Global Technical function: Promoting sustainable practices
Technical Function Unit: Combining activities, Designing indicators, Disseminating, Networking, Performance standard, Private equity funding for development, demonstration, and commercial exploitation, Providing consultancy, Providing support (advise/consultancy), Setting up a public-private partnership, Sustainability criteria
Geographic Area: U.S.A.
Type of actors: Consumers, Industry, Market players, NGOs, SMEs, Universities

The Sustainability Consortium (TSC)

The Sustainability Consortium® (TSC®) seeks to improve consumer product sustainability by engaging various global participants to drive innovation in this field. By providing support, developing transparent methodologies, tools, and strategies, a new generation of products and supply networks shall be developed, in turn addressing environmental, social, and economic imperatives.[1]

The challenge

Climate change, population growth, and the scarcity of resources are global challenges. In order to introduce sustainability concepts in global product production and consumption, all stakeholders need to be included in this process. Consequently, manufacturers, suppliers, retailers, governments, NGOsuniversities and consumers have to join forces here. Promoting sustainable practices requires working collaboratively together, developing an approach that drives better understanding, standardisation, and informed decision making, combining activities and giving support to the innovation competences of firms.[2] A particular challenge is the measuring of a performance standard regarding sustainability criteria across the supply chain.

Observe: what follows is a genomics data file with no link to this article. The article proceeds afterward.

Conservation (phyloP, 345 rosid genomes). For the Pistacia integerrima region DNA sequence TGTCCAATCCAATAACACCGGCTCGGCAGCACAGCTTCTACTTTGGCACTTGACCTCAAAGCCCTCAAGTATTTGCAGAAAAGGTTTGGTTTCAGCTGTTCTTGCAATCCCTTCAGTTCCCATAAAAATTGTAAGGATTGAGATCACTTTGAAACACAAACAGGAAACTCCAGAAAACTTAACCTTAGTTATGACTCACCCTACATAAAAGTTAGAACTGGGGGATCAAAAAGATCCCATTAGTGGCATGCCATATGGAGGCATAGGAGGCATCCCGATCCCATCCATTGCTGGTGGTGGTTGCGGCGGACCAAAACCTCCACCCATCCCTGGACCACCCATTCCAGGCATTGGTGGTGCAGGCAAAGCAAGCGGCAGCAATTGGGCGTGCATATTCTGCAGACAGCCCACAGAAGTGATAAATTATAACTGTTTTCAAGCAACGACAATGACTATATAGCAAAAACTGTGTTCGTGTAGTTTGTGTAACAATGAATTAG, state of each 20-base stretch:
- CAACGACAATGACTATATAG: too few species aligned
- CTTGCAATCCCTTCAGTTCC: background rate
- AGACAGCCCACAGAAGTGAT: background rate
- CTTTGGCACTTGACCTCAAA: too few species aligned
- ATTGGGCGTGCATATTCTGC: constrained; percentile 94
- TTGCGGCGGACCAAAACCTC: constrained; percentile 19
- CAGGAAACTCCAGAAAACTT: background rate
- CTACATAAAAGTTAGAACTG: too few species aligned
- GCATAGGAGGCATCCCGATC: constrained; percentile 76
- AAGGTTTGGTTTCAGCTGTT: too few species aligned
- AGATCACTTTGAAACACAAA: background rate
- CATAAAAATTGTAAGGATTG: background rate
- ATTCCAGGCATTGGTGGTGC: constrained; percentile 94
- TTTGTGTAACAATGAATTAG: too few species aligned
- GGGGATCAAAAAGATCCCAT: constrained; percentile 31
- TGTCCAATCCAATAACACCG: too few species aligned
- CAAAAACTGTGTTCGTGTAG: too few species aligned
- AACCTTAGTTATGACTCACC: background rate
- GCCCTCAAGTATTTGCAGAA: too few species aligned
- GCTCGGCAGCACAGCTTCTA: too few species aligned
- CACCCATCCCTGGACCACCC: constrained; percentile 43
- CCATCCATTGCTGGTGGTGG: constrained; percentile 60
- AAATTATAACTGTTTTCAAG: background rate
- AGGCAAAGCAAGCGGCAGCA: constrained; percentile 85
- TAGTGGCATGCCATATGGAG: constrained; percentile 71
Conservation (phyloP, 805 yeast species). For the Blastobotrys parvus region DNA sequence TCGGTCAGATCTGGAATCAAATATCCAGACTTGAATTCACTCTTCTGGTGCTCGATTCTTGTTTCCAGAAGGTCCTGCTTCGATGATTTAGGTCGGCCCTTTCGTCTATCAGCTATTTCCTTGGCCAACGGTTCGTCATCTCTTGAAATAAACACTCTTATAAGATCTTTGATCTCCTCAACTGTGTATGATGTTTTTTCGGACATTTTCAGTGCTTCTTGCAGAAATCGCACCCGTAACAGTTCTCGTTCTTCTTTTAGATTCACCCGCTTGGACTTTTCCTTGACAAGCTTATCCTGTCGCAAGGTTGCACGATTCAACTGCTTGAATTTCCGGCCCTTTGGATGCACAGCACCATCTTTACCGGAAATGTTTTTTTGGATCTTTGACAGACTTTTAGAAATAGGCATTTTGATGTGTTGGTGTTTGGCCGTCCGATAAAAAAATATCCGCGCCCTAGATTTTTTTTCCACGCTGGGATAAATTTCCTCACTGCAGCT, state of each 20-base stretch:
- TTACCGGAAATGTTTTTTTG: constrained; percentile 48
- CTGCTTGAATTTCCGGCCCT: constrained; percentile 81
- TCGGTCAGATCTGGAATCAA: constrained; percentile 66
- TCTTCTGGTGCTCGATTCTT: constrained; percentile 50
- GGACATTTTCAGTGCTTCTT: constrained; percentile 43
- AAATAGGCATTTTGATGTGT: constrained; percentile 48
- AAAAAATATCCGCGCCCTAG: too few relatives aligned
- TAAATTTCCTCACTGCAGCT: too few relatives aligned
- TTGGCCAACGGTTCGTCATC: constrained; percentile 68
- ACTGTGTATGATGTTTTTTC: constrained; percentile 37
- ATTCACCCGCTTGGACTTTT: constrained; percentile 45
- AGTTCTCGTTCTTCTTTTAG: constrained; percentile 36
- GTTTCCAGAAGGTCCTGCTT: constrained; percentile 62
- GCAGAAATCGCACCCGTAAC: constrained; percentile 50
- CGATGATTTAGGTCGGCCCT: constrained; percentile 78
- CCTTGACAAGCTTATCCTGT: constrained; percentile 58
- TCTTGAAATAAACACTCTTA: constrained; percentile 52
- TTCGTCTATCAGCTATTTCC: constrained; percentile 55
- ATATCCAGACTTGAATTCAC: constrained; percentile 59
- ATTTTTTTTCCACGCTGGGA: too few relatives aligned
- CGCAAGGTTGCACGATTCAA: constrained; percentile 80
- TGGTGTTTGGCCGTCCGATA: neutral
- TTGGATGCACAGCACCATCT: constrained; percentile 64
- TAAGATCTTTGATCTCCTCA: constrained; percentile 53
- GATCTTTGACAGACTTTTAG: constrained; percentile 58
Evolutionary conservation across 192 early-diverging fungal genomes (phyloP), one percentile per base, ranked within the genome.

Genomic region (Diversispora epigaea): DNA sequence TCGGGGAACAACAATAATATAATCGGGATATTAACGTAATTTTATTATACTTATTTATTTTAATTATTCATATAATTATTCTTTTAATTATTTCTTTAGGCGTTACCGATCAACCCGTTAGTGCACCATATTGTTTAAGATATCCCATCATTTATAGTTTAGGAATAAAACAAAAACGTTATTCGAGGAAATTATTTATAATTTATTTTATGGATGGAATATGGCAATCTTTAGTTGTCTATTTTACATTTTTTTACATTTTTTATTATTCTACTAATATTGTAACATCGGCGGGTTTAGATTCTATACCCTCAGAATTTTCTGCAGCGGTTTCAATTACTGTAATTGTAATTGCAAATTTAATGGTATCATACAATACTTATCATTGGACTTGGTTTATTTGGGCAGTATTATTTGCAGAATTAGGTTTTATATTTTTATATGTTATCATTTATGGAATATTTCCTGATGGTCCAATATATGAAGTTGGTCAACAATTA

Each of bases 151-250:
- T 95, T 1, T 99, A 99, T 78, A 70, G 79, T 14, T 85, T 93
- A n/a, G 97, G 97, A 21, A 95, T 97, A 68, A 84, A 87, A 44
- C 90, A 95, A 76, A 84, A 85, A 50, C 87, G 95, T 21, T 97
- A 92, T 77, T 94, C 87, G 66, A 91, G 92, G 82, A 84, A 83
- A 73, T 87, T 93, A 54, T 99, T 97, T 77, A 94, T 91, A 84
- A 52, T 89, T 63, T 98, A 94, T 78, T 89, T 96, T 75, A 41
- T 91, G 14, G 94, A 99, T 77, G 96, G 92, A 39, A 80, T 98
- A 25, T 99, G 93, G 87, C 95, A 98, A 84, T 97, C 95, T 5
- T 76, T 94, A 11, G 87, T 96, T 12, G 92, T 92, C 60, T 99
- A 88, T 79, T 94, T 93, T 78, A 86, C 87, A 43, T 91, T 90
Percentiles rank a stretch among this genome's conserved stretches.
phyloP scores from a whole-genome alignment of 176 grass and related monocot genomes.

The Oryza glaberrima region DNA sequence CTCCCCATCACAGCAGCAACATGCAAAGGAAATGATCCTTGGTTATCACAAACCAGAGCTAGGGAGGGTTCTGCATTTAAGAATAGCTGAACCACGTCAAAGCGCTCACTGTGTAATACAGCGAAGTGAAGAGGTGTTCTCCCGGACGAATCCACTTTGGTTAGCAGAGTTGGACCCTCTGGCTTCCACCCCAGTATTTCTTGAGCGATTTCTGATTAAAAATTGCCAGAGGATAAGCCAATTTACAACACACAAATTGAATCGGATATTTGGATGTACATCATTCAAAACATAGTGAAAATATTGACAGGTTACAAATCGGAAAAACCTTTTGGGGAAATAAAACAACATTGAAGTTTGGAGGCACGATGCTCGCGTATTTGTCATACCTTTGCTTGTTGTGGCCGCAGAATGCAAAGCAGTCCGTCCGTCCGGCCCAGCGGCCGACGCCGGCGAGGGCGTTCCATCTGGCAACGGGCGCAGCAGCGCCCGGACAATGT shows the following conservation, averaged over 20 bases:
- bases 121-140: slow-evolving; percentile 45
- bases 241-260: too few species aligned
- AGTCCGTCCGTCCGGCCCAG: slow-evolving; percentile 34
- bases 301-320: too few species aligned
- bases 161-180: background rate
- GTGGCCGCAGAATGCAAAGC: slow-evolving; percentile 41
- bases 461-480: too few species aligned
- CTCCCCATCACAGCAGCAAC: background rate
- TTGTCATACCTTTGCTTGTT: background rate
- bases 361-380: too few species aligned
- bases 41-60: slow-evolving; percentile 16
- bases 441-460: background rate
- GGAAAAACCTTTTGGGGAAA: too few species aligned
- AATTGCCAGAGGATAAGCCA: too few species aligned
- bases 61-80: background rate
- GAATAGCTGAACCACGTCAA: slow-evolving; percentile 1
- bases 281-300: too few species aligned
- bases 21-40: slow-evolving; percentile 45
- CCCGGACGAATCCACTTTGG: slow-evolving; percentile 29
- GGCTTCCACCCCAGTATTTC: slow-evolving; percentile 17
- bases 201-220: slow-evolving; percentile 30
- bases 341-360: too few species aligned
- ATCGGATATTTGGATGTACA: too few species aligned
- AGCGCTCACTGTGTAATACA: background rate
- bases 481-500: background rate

The network

In 2009, TSC was launched, setting up a public-private partnership between leading retailers and the administration by research organisations. It is primarily based in the USA, but also has strong ties in Europe (with an office in the Netherlands). Recently, TSC was also launched in China.[3],[4] TSC has over 90 members covering a  whole variety of businesses employing over 8.5 million people world-wide.[5] The combined revenues of its members total over $2.4 trillion.[6] A number of advisory boards structure the work of TSC, and particular working groups dig deeper into the particularly challenging areas such as pulp and paper, packaging, retail, and food and beverages.[7] So far, industry, SMEs, and other investors could identify over 500 improvement opportunities and pre-competitive, cross-sector solutions by networkingproviding consultancy, and benchmarking.

 

The benefits

Being a member of TSC means: sharing the vision and work of a multi-stakeholder collaboration, which aims at designing indicators and implementing credible, transparent and scalable science-based measurements and reporting systems, which will then be accessible to all producers, retailers, and users of consumer products.[8] TSC informs decision makers on product sustainability throughout the entire product life cycle across all sectors. A comprehensive knowledge base encourages members to add own best practice examples.[9] In the new sector, recent development is depicted.[10] TSC’s main knowledge instruments are the Category Sustainability Profile as well as the Key Performance Indicator, providing powerful tools for measuring impact, facilitating informed decision making.[11]

 

Further deployment

Recent development of TSC shows potential for further deployment and transferability, qualifying it for an estimated level 8 on the generic maturity scale GML.[12] The activities of TSC are financed by a membership fee, which depends on the type of stakeholder.[13] The network is committed to remaining a transparent organisation focussing on delivering valuable knowledge products to its members. Via innovative means TSC facilitates disseminating knowledge such as visualising sustainability in retail.[14] Combining increased competitiveness through new eco-innovative products by cooperating with the world's leading civil society organisations, will help reducing the environmental and social impacts associated with global consumption.[15]

http://www.sustainabilityconsortium.org/